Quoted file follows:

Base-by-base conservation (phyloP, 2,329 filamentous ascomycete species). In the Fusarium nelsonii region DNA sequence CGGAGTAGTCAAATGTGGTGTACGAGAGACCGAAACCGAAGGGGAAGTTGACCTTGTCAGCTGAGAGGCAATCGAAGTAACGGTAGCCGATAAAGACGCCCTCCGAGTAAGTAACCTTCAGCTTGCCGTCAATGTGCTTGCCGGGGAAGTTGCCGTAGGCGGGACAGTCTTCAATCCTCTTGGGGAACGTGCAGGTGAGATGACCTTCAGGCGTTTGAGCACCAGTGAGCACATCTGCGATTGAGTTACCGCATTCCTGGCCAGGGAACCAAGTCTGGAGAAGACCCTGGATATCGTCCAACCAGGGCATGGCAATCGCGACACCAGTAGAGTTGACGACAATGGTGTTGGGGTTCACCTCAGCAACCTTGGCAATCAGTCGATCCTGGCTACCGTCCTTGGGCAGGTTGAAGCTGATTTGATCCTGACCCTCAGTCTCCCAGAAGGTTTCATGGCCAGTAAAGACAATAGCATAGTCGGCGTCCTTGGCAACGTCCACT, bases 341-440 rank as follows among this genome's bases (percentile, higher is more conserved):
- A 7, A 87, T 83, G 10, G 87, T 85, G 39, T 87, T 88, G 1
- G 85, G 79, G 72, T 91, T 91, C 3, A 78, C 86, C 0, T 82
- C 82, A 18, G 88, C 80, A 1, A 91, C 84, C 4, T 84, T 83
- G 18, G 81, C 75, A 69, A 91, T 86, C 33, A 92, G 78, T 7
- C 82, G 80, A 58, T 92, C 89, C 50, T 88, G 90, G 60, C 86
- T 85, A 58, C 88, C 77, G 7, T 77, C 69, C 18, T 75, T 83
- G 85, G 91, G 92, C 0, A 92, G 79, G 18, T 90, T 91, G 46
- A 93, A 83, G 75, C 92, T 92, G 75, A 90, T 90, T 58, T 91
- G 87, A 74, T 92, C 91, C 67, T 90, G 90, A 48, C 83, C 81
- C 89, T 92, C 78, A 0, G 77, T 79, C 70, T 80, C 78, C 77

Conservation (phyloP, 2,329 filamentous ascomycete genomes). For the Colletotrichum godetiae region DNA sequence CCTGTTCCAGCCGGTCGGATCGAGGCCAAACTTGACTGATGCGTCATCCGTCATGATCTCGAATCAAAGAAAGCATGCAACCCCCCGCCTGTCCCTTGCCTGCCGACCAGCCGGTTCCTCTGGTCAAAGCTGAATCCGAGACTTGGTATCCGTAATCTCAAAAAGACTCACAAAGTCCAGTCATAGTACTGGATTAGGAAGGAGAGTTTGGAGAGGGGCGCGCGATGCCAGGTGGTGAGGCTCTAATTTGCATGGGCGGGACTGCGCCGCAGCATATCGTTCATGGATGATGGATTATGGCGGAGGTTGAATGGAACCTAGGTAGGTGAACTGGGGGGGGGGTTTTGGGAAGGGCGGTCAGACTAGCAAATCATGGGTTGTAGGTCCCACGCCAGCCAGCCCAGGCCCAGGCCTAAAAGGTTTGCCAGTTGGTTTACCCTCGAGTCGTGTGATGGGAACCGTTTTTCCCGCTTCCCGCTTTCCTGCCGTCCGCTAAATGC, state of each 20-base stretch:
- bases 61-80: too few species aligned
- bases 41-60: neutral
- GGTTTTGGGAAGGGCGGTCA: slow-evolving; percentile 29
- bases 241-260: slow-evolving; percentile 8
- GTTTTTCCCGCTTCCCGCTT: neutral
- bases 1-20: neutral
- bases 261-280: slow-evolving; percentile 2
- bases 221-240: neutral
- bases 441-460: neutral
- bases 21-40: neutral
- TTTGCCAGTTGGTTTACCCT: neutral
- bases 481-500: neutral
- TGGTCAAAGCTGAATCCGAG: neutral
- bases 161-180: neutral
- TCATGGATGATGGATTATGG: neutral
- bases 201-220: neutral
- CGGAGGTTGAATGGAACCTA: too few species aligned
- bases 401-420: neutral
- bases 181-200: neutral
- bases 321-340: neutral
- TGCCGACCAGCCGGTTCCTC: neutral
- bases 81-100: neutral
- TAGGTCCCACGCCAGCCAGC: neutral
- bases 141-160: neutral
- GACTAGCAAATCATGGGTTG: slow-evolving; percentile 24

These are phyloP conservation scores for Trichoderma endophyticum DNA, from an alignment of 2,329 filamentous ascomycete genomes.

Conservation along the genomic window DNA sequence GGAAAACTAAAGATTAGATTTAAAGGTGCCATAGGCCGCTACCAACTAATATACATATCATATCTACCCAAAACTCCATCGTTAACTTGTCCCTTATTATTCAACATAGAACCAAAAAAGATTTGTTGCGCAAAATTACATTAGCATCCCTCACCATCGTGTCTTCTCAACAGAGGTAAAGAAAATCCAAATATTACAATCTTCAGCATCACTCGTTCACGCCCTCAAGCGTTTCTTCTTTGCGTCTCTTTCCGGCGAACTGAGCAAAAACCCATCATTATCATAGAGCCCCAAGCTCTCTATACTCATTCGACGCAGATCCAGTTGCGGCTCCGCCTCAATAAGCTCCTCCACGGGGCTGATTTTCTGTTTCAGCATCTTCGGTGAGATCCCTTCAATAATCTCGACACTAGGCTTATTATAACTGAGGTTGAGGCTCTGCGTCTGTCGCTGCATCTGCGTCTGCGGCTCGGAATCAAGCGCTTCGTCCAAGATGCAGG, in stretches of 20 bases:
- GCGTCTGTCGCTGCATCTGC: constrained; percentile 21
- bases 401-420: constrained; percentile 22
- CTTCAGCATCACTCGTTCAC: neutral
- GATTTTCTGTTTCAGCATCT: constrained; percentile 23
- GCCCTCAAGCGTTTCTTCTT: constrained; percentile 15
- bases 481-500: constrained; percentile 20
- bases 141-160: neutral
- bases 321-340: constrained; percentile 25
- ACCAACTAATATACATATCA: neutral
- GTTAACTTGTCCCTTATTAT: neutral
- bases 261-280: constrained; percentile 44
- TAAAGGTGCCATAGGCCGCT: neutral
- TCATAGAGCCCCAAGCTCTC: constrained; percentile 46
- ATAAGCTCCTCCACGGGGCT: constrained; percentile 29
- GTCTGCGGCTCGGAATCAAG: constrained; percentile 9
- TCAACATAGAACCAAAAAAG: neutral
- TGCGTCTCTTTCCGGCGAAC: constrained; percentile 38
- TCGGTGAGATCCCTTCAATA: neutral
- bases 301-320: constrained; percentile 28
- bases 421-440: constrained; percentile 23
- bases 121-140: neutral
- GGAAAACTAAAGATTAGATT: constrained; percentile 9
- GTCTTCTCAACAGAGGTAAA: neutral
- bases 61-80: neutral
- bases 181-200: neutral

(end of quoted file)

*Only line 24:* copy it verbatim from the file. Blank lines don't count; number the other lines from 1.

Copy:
- bases 481-500: neutral